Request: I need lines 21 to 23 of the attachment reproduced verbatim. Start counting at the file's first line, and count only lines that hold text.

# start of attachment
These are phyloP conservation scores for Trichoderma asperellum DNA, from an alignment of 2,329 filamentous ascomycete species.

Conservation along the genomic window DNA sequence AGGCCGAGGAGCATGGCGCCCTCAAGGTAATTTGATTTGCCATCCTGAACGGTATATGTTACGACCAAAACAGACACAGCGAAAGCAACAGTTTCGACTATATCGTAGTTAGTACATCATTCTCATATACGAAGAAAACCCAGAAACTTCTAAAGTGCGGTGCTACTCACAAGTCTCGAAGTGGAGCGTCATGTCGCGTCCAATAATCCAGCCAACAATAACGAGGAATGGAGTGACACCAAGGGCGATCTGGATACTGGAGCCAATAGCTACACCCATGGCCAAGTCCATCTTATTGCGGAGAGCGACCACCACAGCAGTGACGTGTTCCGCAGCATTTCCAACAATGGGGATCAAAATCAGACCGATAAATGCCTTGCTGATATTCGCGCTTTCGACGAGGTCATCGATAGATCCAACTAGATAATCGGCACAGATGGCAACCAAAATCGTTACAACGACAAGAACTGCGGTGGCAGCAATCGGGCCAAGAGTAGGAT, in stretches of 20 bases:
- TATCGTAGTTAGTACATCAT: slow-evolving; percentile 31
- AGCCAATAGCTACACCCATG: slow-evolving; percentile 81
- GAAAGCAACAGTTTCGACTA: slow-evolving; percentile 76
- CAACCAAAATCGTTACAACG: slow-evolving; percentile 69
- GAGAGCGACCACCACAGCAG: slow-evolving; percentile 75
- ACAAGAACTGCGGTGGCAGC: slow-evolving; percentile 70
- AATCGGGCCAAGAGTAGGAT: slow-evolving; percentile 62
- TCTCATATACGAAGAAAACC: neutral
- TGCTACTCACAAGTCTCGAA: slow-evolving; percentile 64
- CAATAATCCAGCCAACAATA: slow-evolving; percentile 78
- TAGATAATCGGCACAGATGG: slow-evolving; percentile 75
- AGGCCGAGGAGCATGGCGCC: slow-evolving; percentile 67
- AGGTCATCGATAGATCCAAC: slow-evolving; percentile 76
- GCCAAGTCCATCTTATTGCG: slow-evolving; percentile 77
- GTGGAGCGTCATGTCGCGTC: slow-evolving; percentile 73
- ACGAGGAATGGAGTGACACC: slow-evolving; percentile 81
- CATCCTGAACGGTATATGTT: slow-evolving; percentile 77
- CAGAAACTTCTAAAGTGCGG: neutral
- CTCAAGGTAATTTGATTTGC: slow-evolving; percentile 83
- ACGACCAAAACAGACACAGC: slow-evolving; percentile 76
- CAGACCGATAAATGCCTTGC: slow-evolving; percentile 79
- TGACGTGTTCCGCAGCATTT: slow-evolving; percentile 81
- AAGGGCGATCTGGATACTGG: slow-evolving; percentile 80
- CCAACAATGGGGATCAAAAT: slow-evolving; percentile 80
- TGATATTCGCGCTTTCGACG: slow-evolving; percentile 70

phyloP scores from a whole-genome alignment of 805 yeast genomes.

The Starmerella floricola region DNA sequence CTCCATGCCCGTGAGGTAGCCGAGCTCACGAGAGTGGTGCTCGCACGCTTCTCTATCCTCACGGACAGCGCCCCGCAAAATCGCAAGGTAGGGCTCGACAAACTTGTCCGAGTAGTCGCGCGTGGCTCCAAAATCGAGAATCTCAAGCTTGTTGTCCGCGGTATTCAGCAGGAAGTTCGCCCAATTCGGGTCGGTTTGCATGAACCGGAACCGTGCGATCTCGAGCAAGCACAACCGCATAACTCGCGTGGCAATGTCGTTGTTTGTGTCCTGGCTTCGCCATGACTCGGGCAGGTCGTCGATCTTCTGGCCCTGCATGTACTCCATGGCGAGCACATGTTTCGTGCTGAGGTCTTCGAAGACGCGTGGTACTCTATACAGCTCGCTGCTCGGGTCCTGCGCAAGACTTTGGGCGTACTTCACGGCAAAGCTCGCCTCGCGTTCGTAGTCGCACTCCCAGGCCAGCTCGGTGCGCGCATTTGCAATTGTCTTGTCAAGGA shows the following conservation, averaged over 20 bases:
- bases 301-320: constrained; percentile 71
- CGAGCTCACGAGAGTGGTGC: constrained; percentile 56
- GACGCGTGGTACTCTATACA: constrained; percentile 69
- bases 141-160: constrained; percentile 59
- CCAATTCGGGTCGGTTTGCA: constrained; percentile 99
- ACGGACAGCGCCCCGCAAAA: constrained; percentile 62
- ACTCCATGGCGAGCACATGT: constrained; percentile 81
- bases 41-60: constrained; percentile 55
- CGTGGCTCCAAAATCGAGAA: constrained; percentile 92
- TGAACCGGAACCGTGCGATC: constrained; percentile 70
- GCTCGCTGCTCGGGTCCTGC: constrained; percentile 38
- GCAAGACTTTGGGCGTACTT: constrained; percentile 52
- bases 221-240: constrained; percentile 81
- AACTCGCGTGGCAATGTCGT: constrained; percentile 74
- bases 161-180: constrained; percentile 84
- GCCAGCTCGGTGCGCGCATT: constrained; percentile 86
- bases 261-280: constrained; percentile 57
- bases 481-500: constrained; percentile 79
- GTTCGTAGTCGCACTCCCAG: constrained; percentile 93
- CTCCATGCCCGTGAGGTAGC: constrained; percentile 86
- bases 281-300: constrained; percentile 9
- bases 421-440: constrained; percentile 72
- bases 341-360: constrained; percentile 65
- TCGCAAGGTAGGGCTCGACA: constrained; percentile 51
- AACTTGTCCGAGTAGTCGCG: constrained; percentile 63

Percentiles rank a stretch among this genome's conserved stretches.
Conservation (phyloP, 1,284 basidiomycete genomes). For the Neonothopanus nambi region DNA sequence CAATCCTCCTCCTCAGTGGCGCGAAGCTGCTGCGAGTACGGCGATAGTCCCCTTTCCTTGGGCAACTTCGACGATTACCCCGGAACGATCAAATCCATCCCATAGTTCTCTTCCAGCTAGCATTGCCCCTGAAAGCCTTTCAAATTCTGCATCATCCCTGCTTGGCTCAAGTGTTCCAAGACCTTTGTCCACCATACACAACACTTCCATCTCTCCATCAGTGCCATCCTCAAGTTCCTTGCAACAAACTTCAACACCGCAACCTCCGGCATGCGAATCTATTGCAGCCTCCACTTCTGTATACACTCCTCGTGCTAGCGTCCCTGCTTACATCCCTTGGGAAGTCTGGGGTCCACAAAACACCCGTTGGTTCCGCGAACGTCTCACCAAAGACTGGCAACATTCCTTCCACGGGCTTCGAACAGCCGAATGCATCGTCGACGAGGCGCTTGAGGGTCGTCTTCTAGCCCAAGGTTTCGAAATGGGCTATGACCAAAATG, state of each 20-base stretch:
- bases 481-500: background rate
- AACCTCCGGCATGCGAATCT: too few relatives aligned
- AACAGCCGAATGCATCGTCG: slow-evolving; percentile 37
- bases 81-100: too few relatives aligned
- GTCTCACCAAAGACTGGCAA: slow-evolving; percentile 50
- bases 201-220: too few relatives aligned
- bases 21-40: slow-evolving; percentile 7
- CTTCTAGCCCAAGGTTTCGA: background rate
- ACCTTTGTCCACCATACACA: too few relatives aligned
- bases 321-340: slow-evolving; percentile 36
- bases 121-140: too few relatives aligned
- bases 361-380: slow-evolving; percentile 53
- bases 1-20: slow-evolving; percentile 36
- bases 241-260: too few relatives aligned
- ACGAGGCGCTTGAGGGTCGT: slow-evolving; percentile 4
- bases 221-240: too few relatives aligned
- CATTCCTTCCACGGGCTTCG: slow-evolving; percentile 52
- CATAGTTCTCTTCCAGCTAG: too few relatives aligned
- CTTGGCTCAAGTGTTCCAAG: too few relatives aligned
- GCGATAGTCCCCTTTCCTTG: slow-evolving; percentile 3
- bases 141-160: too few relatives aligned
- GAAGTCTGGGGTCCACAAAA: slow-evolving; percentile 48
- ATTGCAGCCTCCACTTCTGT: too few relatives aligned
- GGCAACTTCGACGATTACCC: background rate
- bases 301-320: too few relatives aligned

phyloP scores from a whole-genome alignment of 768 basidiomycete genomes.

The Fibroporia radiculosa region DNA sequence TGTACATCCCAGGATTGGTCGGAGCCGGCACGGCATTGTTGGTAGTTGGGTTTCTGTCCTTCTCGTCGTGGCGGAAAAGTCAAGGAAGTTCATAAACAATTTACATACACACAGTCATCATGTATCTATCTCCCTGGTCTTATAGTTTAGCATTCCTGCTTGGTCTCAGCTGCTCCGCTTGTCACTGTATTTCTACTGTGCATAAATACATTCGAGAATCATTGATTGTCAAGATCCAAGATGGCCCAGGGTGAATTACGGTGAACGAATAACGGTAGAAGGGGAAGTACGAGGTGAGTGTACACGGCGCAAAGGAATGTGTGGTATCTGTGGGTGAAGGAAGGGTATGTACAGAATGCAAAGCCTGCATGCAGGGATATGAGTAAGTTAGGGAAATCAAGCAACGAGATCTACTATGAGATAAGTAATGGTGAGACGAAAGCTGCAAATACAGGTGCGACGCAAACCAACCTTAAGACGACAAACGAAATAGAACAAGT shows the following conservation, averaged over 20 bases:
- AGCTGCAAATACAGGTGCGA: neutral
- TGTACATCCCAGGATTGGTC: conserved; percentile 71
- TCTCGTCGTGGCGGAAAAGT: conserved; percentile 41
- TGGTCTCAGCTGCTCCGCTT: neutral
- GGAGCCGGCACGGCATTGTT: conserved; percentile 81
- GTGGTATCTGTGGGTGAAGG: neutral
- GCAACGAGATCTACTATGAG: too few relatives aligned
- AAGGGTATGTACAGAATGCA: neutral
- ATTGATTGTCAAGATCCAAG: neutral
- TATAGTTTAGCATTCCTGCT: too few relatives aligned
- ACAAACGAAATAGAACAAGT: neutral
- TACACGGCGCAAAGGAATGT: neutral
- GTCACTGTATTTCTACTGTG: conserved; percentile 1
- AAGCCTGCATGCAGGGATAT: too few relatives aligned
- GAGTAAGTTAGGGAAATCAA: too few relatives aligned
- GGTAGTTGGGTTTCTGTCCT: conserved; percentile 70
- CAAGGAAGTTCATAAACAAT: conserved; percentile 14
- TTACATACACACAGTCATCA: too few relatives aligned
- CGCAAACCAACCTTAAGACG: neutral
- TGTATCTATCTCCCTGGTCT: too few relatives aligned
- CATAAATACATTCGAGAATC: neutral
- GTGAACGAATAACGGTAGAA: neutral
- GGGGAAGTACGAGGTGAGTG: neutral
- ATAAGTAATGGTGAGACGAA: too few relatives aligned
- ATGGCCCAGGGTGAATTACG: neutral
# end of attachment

- CTCAAGGTAATTTGATTTGC: slow-evolving; percentile 83
- ACGACCAAAACAGACACAGC: slow-evolving; percentile 76
- CAGACCGATAAATGCCTTGC: slow-evolving; percentile 79